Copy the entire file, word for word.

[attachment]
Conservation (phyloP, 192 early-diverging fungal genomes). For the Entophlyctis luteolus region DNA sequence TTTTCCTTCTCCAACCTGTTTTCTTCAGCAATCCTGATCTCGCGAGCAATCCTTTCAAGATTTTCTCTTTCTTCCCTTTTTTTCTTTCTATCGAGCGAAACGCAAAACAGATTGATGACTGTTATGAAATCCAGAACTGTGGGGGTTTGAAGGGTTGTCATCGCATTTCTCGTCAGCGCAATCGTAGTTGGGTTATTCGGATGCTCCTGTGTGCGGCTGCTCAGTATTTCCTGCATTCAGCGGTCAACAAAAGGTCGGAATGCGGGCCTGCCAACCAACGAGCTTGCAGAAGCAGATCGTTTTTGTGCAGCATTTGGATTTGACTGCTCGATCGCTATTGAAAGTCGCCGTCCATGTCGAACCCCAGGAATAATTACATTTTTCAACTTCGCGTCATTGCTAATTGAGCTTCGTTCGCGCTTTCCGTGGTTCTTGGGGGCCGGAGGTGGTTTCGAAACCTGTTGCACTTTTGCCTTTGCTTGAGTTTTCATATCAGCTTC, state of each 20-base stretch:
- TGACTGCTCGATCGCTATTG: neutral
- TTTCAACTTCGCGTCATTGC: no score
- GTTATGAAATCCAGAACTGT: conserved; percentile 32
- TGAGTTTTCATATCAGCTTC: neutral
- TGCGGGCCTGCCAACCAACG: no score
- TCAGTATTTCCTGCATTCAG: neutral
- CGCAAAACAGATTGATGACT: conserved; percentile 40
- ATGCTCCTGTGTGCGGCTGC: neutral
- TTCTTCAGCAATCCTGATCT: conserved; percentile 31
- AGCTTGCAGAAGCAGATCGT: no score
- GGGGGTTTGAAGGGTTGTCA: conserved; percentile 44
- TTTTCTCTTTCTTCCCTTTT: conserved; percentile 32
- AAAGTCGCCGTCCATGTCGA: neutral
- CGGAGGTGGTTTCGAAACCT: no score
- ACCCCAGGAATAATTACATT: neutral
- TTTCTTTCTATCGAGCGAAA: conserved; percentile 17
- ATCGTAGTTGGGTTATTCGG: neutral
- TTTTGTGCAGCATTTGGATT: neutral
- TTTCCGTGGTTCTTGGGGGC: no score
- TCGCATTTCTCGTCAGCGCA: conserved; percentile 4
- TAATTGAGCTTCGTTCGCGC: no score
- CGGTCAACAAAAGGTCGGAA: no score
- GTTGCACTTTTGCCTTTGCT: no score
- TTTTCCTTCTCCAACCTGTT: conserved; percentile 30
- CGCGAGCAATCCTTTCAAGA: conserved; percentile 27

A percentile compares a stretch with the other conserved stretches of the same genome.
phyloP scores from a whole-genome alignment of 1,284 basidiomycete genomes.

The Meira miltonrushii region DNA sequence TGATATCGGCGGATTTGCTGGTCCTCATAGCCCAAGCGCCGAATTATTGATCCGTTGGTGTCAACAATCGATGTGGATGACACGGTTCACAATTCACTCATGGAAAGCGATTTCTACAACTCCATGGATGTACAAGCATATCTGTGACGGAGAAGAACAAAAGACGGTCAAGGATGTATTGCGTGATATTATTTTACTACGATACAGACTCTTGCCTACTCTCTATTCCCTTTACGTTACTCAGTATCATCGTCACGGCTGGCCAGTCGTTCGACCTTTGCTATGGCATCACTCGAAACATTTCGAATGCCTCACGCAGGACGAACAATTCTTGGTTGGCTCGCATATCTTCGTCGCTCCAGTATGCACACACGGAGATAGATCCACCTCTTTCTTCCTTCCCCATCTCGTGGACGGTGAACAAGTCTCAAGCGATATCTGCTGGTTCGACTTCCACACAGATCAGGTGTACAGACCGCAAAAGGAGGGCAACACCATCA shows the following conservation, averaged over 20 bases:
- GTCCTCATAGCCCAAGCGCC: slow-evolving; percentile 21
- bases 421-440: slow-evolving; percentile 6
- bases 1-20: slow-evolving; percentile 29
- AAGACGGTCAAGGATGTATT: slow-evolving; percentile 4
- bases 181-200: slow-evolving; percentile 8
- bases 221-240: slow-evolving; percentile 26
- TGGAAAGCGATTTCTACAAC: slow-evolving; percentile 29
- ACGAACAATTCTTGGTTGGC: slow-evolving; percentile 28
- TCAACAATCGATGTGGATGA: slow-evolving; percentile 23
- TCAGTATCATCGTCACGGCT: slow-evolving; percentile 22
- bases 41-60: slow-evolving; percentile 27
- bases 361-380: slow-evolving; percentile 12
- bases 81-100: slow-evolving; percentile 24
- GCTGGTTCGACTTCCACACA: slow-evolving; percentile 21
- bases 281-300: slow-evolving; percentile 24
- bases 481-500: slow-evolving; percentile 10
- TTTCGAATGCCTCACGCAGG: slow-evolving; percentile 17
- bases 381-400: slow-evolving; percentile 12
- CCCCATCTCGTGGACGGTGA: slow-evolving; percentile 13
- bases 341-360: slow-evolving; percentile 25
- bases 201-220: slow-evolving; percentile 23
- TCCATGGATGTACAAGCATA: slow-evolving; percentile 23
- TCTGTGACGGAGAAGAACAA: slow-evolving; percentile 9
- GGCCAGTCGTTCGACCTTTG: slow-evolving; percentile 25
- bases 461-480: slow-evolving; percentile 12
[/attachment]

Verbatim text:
Conservation (phyloP, 192 early-diverging fungal genomes). For the Entophlyctis luteolus region DNA sequence TTTTCCTTCTCCAACCTGTTTTCTTCAGCAATCCTGATCTCGCGAGCAATCCTTTCAAGATTTTCTCTTTCTTCCCTTTTTTTCTTTCTATCGAGCGAAACGCAAAACAGATTGATGACTGTTATGAAATCCAGAACTGTGGGGGTTTGAAGGGTTGTCATCGCATTTCTCGTCAGCGCAATCGTAGTTGGGTTATTCGGATGCTCCTGTGTGCGGCTGCTCAGTATTTCCTGCATTCAGCGGTCAACAAAAGGTCGGAATGCGGGCCTGCCAACCAACGAGCTTGCAGAAGCAGATCGTTTTTGTGCAGCATTTGGATTTGACTGCTCGATCGCTATTGAAAGTCGCCGTCCATGTCGAACCCCAGGAATAATTACATTTTTCAACTTCGCGTCATTGCTAATTGAGCTTCGTTCGCGCTTTCCGTGGTTCTTGGGGGCCGGAGGTGGTTTCGAAACCTGTTGCACTTTTGCCTTTGCTTGAGTTTTCATATCAGCTTC, state of each 20-base stretch:
- TGACTGCTCGATCGCTATTG: neutral
- TTTCAACTTCGCGTCATTGC: no score
- GTTATGAAATCCAGAACTGT: conserved; percentile 32
- TGAGTTTTCATATCAGCTTC: neutral
- TGCGGGCCTGCCAACCAACG: no score
- TCAGTATTTCCTGCATTCAG: neutral
- CGCAAAACAGATTGATGACT: conserved; percentile 40
- ATGCTCCTGTGTGCGGCTGC: neutral
- TTCTTCAGCAATCCTGATCT: conserved; percentile 31
- AGCTTGCAGAAGCAGATCGT: no score
- GGGGGTTTGAAGGGTTGTCA: conserved; percentile 44
- TTTTCTCTTTCTTCCCTTTT: conserved; percentile 32
- AAAGTCGCCGTCCATGTCGA: neutral
- CGGAGGTGGTTTCGAAACCT: no score
- ACCCCAGGAATAATTACATT: neutral
- TTTCTTTCTATCGAGCGAAA: conserved; percentile 17
- ATCGTAGTTGGGTTATTCGG: neutral
- TTTTGTGCAGCATTTGGATT: neutral
- TTTCCGTGGTTCTTGGGGGC: no score
- TCGCATTTCTCGTCAGCGCA: conserved; percentile 4
- TAATTGAGCTTCGTTCGCGC: no score
- CGGTCAACAAAAGGTCGGAA: no score
- GTTGCACTTTTGCCTTTGCT: no score
- TTTTCCTTCTCCAACCTGTT: conserved; percentile 30
- CGCGAGCAATCCTTTCAAGA: conserved; percentile 27

A percentile compares a stretch with the other conserved stretches of the same genome.
phyloP scores from a whole-genome alignment of 1,284 basidiomycete genomes.

The Meira miltonrushii region DNA sequence TGATATCGGCGGATTTGCTGGTCCTCATAGCCCAAGCGCCGAATTATTGATCCGTTGGTGTCAACAATCGATGTGGATGACACGGTTCACAATTCACTCATGGAAAGCGATTTCTACAACTCCATGGATGTACAAGCATATCTGTGACGGAGAAGAACAAAAGACGGTCAAGGATGTATTGCGTGATATTATTTTACTACGATACAGACTCTTGCCTACTCTCTATTCCCTTTACGTTACTCAGTATCATCGTCACGGCTGGCCAGTCGTTCGACCTTTGCTATGGCATCACTCGAAACATTTCGAATGCCTCACGCAGGACGAACAATTCTTGGTTGGCTCGCATATCTTCGTCGCTCCAGTATGCACACACGGAGATAGATCCACCTCTTTCTTCCTTCCCCATCTCGTGGACGGTGAACAAGTCTCAAGCGATATCTGCTGGTTCGACTTCCACACAGATCAGGTGTACAGACCGCAAAAGGAGGGCAACACCATCA shows the following conservation, averaged over 20 bases:
- GTCCTCATAGCCCAAGCGCC: slow-evolving; percentile 21
- bases 421-440: slow-evolving; percentile 6
- bases 1-20: slow-evolving; percentile 29
- AAGACGGTCAAGGATGTATT: slow-evolving; percentile 4
- bases 181-200: slow-evolving; percentile 8
- bases 221-240: slow-evolving; percentile 26
- TGGAAAGCGATTTCTACAAC: slow-evolving; percentile 29
- ACGAACAATTCTTGGTTGGC: slow-evolving; percentile 28
- TCAACAATCGATGTGGATGA: slow-evolving; percentile 23
- TCAGTATCATCGTCACGGCT: slow-evolving; percentile 22
- bases 41-60: slow-evolving; percentile 27
- bases 361-380: slow-evolving; percentile 12
- bases 81-100: slow-evolving; percentile 24
- GCTGGTTCGACTTCCACACA: slow-evolving; percentile 21
- bases 281-300: slow-evolving; percentile 24
- bases 481-500: slow-evolving; percentile 10
- TTTCGAATGCCTCACGCAGG: slow-evolving; percentile 17
- bases 381-400: slow-evolving; percentile 12
- CCCCATCTCGTGGACGGTGA: slow-evolving; percentile 13
- bases 341-360: slow-evolving; percentile 25
- bases 201-220: slow-evolving; percentile 23
- TCCATGGATGTACAAGCATA: slow-evolving; percentile 23
- TCTGTGACGGAGAAGAACAA: slow-evolving; percentile 9
- GGCCAGTCGTTCGACCTTTG: slow-evolving; percentile 25
- bases 461-480: slow-evolving; percentile 12